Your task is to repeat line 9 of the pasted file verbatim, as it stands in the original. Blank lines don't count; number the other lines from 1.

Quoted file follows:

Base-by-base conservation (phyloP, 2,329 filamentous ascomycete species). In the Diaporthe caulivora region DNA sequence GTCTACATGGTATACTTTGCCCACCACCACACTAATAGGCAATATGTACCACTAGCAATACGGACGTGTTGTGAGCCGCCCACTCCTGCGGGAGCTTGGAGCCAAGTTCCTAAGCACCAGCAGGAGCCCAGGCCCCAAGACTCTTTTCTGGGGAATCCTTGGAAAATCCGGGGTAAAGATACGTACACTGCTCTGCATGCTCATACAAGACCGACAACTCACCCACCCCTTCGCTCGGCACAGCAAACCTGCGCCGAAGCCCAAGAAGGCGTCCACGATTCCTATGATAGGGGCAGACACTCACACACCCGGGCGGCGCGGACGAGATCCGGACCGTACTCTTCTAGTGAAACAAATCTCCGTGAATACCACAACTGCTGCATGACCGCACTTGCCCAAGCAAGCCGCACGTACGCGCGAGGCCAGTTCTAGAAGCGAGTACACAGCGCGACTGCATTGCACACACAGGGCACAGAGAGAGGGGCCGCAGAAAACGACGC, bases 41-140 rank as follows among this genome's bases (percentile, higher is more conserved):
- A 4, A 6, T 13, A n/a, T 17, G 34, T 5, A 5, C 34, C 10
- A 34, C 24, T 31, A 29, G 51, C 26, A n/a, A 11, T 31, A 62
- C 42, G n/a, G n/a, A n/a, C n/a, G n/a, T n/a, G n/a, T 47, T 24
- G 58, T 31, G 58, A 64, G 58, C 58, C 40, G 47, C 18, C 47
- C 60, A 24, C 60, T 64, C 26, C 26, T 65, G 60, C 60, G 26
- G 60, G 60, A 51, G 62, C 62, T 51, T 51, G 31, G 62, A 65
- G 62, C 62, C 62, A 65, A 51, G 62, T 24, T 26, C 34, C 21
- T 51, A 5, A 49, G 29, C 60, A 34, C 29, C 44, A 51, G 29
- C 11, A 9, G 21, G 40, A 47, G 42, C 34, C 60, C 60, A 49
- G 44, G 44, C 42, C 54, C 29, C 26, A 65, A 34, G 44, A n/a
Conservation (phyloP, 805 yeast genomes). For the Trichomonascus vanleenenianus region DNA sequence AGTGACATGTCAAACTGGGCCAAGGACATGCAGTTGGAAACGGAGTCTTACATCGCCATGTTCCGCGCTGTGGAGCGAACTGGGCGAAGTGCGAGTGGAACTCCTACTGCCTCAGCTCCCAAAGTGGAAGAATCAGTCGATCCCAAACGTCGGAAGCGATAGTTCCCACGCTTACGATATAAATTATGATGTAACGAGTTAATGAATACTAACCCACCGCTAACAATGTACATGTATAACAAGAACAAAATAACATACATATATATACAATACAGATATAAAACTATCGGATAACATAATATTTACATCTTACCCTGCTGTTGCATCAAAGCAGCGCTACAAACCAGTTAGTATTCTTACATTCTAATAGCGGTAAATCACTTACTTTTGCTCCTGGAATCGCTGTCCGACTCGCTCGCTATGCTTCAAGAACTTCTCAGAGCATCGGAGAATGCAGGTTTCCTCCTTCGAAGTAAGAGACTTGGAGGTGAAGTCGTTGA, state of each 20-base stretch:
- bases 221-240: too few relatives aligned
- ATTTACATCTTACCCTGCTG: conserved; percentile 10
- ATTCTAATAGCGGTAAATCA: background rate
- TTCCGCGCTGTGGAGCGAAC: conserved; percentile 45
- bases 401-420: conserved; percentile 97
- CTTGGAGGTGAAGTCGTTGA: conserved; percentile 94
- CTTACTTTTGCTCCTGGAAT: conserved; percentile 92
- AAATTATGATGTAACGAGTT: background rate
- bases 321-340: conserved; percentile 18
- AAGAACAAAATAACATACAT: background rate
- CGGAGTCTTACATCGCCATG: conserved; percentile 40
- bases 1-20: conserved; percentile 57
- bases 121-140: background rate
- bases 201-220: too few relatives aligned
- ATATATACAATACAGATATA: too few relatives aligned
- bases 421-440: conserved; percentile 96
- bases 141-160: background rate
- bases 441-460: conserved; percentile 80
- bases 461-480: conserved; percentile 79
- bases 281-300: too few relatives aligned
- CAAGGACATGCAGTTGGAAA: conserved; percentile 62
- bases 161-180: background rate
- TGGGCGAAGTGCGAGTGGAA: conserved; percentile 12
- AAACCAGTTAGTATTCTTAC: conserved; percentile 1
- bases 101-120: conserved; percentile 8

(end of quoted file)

- T 51, A 5, A 49, G 29, C 60, A 34, C 29, C 44, A 51, G 29